As Sappho uses the word ‘man’ in the line just quoted (the same word used in John 4:16–18) ‘man’ clearly has primarily a biological meaning: it refers to a male adult. But, as in English, the word man in ancient Greek could take on more or less specific meanings. Sappho plays upon the multiple meanings of ‘man’ in another poem where she juxtaposes the word man next to the name Helen (of Troy). The juxtaposition of noun and name associates Helen with masculinity, whereas the noun by itself also has a legal meaning: it refers to Helen’s husband. Modern English has a parallel: in the formulaic expression “I now pronounce you man and wife,” man means husband rather than simply ‘adult male.’ Yet, man can have a psychological meaning. Phrases such as ‘be a man’ or ‘man up’ can even be spoken to or about women. Also in ancient Greek, as in English, notwithstanding its legal meaning, man could be used to refer to a sexual partner or paramour to whom one is not legally married.

The Samaritan’s play on ‘bigger’ anticipates the play on the meaning of ‘man’ that follows. When Jesus first uses the word it clearly means husband or partner. But, when the Samaritan responds to Jesus she is playing on the biological meaning. She is telling Jesus she is a lesbian. His acknowledgment and acceptance of this fact is brought out in the way he frames his response: by complimenting how the Samaritan spoke and then by his own use of the word man in both senses. It is correct to say the Samaritan had five ‘men’ (sexual partners), but not correct to say she has a ‘man’ as a partner.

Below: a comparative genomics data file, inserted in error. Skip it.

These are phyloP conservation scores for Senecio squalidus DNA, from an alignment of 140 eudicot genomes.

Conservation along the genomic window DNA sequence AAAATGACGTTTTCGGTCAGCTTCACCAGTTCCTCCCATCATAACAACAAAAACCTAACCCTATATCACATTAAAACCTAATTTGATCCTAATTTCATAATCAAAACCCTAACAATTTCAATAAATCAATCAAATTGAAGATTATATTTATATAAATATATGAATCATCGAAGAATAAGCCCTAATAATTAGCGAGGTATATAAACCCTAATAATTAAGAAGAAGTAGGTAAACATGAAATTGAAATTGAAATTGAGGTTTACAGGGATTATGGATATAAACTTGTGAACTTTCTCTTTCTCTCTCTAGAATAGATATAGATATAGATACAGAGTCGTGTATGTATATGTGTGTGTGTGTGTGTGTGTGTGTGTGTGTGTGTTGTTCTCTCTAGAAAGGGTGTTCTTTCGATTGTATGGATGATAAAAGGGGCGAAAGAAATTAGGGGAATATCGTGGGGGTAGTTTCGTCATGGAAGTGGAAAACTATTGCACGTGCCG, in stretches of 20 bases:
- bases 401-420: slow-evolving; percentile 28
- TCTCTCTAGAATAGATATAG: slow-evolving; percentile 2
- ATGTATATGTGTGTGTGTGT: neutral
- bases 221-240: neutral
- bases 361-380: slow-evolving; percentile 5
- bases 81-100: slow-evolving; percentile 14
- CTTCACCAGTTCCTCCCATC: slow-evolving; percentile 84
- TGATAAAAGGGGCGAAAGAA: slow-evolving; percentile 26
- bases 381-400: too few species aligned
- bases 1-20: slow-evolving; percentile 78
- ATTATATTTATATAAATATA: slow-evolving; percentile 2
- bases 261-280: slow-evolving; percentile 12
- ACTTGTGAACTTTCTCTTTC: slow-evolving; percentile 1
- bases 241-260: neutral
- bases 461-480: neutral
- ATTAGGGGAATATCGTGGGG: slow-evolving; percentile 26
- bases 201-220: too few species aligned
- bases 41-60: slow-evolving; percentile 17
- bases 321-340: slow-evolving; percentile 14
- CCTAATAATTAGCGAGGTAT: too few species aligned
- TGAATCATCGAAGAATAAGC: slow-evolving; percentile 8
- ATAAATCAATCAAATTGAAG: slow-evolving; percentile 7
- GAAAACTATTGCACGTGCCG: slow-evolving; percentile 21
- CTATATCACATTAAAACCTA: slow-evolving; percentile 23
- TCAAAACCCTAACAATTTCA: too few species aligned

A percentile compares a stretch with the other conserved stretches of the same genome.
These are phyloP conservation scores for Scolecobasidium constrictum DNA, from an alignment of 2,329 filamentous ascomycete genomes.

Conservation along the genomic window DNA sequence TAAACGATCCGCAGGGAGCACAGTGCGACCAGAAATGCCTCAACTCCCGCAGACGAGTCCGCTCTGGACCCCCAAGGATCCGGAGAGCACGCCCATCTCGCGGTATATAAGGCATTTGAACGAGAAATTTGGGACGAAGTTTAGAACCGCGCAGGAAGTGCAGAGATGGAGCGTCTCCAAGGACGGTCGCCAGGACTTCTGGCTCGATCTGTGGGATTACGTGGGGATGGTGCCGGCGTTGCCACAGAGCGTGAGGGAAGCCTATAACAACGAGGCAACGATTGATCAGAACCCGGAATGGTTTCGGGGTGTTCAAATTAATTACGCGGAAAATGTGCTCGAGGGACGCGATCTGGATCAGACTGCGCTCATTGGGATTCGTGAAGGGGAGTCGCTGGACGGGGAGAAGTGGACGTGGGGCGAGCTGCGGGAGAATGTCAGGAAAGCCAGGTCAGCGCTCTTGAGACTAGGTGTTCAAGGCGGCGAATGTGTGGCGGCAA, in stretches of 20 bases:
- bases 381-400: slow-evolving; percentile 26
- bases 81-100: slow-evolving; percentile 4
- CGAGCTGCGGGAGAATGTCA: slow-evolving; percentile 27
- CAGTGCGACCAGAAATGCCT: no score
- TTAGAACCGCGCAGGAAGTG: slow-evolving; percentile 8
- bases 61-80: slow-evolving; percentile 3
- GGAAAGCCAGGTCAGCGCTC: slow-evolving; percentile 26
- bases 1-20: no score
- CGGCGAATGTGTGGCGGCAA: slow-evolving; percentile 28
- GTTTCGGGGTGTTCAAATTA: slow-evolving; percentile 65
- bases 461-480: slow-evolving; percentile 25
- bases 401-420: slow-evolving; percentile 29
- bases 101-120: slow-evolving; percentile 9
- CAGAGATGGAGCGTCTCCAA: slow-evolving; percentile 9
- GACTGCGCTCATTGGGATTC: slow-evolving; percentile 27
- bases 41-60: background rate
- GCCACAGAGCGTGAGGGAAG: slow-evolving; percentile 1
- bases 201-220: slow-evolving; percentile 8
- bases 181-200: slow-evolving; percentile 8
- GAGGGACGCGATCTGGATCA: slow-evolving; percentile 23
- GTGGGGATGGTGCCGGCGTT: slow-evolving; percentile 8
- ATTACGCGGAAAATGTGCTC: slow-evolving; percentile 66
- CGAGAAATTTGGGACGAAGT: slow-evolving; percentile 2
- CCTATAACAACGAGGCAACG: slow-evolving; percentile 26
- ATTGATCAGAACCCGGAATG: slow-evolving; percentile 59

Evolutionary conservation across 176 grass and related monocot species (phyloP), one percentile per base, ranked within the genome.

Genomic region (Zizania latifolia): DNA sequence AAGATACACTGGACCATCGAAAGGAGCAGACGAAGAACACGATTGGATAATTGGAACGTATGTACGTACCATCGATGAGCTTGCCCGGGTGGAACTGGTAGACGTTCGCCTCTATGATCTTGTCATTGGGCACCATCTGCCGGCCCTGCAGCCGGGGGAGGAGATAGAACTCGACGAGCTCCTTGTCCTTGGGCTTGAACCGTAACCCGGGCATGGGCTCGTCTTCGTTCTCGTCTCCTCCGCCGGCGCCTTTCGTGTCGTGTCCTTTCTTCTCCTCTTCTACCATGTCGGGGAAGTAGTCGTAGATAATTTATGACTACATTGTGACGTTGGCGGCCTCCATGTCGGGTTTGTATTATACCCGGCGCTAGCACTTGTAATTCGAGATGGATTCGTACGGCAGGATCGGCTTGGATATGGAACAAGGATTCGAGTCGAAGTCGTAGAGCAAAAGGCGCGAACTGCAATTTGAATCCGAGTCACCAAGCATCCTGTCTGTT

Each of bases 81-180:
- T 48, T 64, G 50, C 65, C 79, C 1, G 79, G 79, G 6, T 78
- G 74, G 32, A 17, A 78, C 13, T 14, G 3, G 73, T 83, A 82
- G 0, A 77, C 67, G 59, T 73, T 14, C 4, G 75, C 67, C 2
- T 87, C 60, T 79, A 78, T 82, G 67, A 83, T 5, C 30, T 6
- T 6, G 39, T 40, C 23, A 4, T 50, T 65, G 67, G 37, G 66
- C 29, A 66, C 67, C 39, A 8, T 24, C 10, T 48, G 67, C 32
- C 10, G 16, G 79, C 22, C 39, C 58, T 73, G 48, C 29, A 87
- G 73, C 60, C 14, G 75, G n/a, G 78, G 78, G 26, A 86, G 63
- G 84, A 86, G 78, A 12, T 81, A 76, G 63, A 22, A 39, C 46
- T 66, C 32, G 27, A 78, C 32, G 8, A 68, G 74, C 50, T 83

Other aspects of how the Samaritan is portrayed suggest John understood her to have been lesbian. She appears at an odd time of day, with no one else around and she manifests an inquisitive, independent mind. Given prevailing attitudes at the time those elements alone would be enough to raise the suspicion she might be lesbian. Confirmation that we are to think of the Samaritan as lesbian, though, is in the reference to the five ‘men’ (here meaning sexual partners). Lesbianism was associated with any form of sexuality not related to procreation — in particular, oral sex performed by a woman on a man or another woman; the recognition that procreation was not the purpose (or even possible) led to its association with promiscuity (perhaps because family law issues related to children (for example, inheritance) that ostensibly mandate monogamy are not implicated). Such associations could lead to exaggeration and ridicule: Sappho was characterized by some Romans at the time of Jesus as having been a slut who had a hundred lovers. By contrast, the reference to the Samaritan’s prior five partners should be taken to be a polite acknowledgment of what was deemed customary of a lesbian lifestyle (the number ‘five’ probably a generic number meaning ‘more than one’).